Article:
The statue and drinking fountain cast by J. L. Mott Iron Works was unveiled by Simeon West’s granddaughter on 1st January 1912 and accepted on behalf of the town by Hon. Leslie J. Owen. Mr. West dedicated a blessing, And now invoking the blessing of God and the holy angels on this beautiful fountain, I dedicate it to the use, benefit and pleasure of all who may come within the radius of its influence.

The square base offers four inlaid panels for memorialization. The legend beneath the front of statue is inscribed: Donated To The City Of Leroy / By / Simeon H West. The three remaining panels are inscribed with Mr. West’s principles.

  • Love and thank the supreme power. Control your temper. Try to keep cheerful. Do all the good you can. Be honest, truthful and temperate. Help the poor, needy and sick. Encourage the weak and timid, make specialty of trying to add to the happiness of someone today – and all other days.
  • Cultivate love, peace and harmony. Life is too short and time too valuable to waste in angry strife. Be slow to believe evil reports about your neighbors. Be diligent in searching for something good to say about others, and when you find it don’t wait until they are dead, but say it at once.
  • When you find a person on the down spiral or in the gutter, don’t kick him, but help him by kind words and acts to strive for better conditions. Try to scatter rays of sunshine and happiness along your pathway wherever you may be. Do good today – you may not be here tomorrow.”

A stone step which was originally placed to offer children assistance in reaching one of three demi-lune fluted basins is still in place today. Although the manufacturer’s casting offered lunettes with lion mascarons of spouting water on three sides, customization equipped this fountain with modern sanitary “bubblers.” The fourth lunette at the rear of the statue hosts a name plate, WAUSANETA.

A column with laurel decoration and guilloche extends above the fountain base. Two consoles originally supported electric globe lamps.

The capital supports the Indian figure. In his right hand the Indian Chief holds an arrow, and in his left hand he holds a bow attached to a base near his left foot, which rests on a rock. (This stance is called contrapposto, where one leg bears the weight and the other leg is relaxed.) A tree stump behind his right leg balances the sculpture. The original statue was dressed in a headband containing three feathers, a bear claw necklace, a cloak, a breechcloth (fabric tucked into a belt that covered the front and back), fringed leggings and moccasins. The missing feathers may have been removed during restoration for the U.S. Bicentennial in 1976.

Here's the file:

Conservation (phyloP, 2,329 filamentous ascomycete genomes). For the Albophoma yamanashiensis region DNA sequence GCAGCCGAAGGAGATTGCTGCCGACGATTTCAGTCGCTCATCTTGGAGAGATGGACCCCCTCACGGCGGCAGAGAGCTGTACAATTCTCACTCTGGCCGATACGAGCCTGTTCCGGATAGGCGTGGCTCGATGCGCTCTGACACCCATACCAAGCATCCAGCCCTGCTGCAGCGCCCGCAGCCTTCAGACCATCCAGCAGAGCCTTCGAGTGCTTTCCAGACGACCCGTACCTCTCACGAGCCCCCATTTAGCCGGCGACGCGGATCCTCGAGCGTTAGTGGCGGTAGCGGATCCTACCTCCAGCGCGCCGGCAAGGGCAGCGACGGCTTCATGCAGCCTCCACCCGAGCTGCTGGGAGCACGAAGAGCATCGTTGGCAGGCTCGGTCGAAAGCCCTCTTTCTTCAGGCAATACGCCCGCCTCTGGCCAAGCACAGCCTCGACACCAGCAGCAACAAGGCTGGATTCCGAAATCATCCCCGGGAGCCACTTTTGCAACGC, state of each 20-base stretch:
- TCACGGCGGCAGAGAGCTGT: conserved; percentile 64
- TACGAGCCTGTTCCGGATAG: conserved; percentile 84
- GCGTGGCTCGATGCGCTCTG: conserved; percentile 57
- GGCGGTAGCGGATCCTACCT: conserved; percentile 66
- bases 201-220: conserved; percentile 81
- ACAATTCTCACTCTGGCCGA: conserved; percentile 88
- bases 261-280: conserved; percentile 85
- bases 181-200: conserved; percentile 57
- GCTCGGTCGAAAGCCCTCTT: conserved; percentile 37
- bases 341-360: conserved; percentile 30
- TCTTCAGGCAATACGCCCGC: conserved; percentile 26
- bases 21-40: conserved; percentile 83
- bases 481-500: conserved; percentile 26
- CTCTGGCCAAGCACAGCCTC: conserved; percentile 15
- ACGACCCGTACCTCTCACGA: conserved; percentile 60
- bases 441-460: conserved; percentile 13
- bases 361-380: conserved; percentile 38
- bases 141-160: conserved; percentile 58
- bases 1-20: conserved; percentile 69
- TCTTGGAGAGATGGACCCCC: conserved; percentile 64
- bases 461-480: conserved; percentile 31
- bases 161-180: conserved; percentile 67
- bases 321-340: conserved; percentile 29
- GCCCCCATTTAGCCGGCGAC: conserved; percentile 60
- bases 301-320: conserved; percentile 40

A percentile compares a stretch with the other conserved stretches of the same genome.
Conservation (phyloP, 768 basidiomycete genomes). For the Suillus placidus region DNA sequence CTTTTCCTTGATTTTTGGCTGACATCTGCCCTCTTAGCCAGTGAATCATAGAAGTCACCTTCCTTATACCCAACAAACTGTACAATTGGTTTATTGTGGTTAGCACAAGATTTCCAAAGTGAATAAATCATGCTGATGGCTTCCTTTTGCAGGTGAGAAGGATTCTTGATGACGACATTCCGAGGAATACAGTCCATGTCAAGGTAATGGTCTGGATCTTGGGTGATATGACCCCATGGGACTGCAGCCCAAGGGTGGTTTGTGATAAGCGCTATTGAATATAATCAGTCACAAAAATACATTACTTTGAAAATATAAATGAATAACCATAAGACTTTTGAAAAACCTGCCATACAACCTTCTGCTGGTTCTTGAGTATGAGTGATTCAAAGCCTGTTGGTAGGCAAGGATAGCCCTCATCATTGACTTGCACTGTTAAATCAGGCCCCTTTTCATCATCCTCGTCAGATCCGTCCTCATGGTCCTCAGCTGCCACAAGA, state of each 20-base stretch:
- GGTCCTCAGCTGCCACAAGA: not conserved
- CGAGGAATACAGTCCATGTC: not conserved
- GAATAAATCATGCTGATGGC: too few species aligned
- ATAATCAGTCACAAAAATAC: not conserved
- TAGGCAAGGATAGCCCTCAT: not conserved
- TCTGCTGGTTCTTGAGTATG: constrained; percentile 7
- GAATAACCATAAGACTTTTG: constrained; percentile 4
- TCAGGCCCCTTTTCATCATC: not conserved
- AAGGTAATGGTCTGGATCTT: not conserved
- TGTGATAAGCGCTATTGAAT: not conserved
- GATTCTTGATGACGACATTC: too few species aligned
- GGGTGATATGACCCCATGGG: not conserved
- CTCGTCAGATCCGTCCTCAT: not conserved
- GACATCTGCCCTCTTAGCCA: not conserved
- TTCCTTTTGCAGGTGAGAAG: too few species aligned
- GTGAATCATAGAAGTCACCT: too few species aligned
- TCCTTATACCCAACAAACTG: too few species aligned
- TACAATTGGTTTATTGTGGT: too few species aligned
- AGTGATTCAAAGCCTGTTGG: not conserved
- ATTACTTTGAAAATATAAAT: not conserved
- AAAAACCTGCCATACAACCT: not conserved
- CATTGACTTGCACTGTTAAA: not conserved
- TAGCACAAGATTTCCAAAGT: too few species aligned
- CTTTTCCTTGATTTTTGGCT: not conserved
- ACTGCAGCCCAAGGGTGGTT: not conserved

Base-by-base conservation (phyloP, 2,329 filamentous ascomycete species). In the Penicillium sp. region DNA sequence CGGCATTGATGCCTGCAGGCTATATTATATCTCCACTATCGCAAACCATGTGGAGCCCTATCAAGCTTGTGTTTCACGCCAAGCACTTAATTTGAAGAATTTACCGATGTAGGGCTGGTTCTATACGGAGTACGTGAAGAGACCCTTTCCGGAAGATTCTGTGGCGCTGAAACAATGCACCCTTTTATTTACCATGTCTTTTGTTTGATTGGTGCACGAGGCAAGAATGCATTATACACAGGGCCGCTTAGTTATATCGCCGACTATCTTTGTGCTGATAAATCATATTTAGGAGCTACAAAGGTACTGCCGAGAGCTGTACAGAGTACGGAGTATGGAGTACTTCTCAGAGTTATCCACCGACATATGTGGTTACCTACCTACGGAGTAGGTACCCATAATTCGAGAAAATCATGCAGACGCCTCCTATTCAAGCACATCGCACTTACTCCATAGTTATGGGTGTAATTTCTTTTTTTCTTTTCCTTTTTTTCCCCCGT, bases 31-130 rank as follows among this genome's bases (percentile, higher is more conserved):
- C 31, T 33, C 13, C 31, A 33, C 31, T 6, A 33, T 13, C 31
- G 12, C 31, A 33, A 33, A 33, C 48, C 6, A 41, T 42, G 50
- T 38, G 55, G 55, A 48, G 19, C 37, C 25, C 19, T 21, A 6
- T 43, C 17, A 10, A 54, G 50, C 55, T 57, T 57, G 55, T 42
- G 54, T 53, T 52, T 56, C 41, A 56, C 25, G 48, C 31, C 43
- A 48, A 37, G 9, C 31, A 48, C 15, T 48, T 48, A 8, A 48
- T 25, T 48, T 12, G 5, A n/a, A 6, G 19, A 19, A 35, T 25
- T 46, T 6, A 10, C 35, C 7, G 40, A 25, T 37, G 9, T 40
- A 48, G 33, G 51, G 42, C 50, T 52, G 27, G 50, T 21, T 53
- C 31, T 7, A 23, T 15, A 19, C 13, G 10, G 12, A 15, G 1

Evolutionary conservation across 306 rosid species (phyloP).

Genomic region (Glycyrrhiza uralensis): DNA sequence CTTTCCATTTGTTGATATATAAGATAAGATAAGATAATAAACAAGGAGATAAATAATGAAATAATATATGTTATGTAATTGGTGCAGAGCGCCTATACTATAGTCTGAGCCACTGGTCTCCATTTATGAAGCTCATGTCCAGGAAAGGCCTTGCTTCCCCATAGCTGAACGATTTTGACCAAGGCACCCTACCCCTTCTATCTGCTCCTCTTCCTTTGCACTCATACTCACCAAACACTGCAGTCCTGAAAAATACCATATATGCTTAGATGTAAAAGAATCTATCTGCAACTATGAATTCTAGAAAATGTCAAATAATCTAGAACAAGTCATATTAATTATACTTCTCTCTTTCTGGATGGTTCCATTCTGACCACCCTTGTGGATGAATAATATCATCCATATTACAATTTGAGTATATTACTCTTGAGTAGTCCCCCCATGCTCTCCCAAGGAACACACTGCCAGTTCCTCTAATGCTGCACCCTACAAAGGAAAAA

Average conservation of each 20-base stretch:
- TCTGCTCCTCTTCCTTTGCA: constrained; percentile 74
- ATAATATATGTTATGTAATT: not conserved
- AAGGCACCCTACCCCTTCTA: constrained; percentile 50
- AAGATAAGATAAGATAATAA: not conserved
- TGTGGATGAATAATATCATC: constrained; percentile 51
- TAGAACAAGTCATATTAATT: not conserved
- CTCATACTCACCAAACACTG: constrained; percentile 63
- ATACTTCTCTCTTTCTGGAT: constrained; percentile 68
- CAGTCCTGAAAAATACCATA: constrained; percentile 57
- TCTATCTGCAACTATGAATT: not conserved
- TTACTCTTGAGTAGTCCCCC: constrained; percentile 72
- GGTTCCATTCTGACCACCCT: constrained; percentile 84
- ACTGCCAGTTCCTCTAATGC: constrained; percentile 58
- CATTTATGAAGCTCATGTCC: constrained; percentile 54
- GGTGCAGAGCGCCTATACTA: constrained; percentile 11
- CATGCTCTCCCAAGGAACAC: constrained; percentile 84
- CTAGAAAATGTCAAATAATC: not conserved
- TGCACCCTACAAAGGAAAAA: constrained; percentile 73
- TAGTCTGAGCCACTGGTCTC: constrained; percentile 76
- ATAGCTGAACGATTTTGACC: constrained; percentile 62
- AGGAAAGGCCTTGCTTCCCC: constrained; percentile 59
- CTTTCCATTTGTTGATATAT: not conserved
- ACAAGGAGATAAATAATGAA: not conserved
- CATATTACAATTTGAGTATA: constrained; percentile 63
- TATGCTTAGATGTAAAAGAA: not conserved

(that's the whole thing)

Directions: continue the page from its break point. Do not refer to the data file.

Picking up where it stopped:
The fountain was restored again in 1998.

Glossary

  • Bubbler, a fountain with a tap which ejects a stream of water
  • Capital, The top of a column that supports the load bearing down on it
  • Console, A decorative bracket support element
  • Demi-lune, half moon or crescent shape
  • Guilloche, Decorative engraving technique of two or more bands twisted over each other in which a very precise intricate repetitive pattern
  • Lunette, The half-moon shaped space framed by an arch, often containing a window or painting
  • Mascaron, a decorative element in the form of a sculpted face or head of a human being or an animal

 


Sentinel Fountain

Location: Point Richmond, CA, USA

We have the Women’s West Side Improvement Club to thank for the Indian drinking fountain located at Park Place & Washington Avenue (once known as the Triangle, and more recently as Indian Statue Park.)

After researching options a design was selected from J. L. Mott’s catalog which would accommodate humans, horses and dogs: casting #53, Indian Chief.

The fountain was delivered in August and unveiled at a public ceremony on 4 September 1909. The merchants of Point Richmond closed business for 2 hours for the unveiling.

The statue fell to the ground in 1946 when a driver leaving a local bar crashed into the structure with his truck. The Indian was removed, and the metal was recycled to assist in the war effort.

In 1956 the WWIC lobbied the City to restore the fountain to its original state. The Public Works Department suggested that the horse trough was no longer required, and that only one basin should be retained as a water well, converting the remaining two basins into planters.

The fountain base was removed during the 1960s during renovation of the area known as the Triangle.

In 1982 plans to redesign this area raised the idea of replicating the Indian statue. Funding for a new statue was successful thanks to many local contributors. San Francisco Foundation and Skaggs foundation of Oakland were the major benefactors. The statue, sculpted by Kirk St. Maur, is not an exact replica of the original as can be seen in the attached photos. A comparison of the differences is detailed below. The statue was mounted on a granite base and rededicated on 20 October, 1984.

The water supply to the fountain was cut off in 2002 due to repeated vandalism. Funding to make repairs was organized two years later; however the cost was prohibitive, and the project cancelled.

Three bronze plaques relate the story of the Indian Statue Fountain.

  1. “THE SENTINEL” / KIRK ST. MAUR / SCULPTOR / DEDICATION / OCTOBER 20 1984 / MAYOR THOMAS J. CORCORAN / CITY OF RICHMOND, CALIFORNIA / HISTORY OF THE INDIAN STATUE / THE FIRST INDIAN STATUE WAS COMMISSIONED AND DEDICATED / AT THIS SITE IN 1909 BY THE WOMEN’S WEST SIDE IMPROVEMENT / CLUB. LOST TO THE RAVAGES OF TIME, THE STATUE FELL AND / BECAME SCRAP METAL FOR THE WORLD WAR II EFFORT. / MANY HAVE JOINED TOGETHER FOR TODAY’S DEDICATION. THE / HISTORICAL INTEREST IN THE CHOICE OF A NATIVE AMERICAN / REMAINS THE SAME: HIS FREEDOM LOST IN OUR PAST IS A / REMINDER OF HOW PRECIOUS FREEDOM IS AND HOW / PRECARIOUS SURVIVAL REMAINS.
  2. THE STATUE AND POINT RICHMOND TRIANGLE / RENOVATION HAS BEEN MADE POSSIBLE / THROUGH THE VISION OF ROD GARRETT AND / THE FOLLOWING CONTRIBUTORS: / THE SAN FRANCISCO FOUNDATION / CHEVRON RESEARCH COMPANY / THE ATCHISON TOPEKA AND SANTA FE RAILWAY /A comprehensive list of donors…